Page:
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There is an email alert circulating regarding an internet sales tax bill asking people to make calls on it. This is an alert we sent out LAST year during the legislative session. There is NOT a bill introduced on the internet sales tax this year and it is not possible to use it to close the shortfall in the general fund budget. If you have any questions, please call or email our Exec. Dir. Brooklyn Roberts at 205-441-9879 or firstname.lastname@example.org
Last year, we commended the Alabama legislature for having passed the toughest anti-illegal immigration law in the United States. Now the trick is to keep it that way. The law has already been partially upheld in federal court, so we’re off to a good start, but we recognize that some tweaks may be necessary. We are currently evaluating the proposal by the original bill’s sponsor, Rep. Micky Hammon. Keeping in mind that we still have questions that need to be answered and expert opinions to consider, we have several initial thoughts.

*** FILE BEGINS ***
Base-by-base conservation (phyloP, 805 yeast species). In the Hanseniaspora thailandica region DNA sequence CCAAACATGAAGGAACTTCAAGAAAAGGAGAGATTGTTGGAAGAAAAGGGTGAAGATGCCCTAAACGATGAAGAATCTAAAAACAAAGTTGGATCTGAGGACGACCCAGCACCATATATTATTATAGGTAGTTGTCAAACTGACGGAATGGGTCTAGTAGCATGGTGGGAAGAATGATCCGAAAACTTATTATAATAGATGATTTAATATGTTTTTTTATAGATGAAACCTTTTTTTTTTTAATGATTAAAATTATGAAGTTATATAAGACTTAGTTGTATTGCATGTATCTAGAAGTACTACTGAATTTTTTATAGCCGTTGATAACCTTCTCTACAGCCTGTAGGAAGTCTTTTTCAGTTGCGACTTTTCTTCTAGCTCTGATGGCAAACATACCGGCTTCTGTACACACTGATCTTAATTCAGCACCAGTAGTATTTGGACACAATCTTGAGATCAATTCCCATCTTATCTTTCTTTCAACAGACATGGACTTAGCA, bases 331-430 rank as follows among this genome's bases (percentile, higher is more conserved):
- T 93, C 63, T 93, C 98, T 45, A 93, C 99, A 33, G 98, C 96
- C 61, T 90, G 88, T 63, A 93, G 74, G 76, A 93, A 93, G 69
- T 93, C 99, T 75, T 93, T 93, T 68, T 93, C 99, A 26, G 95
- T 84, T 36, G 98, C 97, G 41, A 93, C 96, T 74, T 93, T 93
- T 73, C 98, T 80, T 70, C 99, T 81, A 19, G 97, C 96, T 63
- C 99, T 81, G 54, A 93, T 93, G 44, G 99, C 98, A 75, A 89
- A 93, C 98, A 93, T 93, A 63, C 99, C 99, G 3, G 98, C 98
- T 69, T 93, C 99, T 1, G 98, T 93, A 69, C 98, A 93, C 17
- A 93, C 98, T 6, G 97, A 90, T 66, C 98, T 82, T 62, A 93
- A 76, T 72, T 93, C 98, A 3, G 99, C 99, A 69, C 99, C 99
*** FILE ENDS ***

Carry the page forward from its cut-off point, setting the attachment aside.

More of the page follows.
First, we are concerned about the sheer number of changes that are made. The new version of the bill looks a lot different from the original version and we are worried the courts will think so too. In fact, 22 of the 34 sections in the bill are changed–that’s a full two-thirds of the legislation. Specifically, we’re worried the 11th Circuit might decide not to hear the current case since the bill they are now evaluating would no longer exist in that form. This would mean we would have to start the entire legal process over again, and it could take years before we get closure on the law.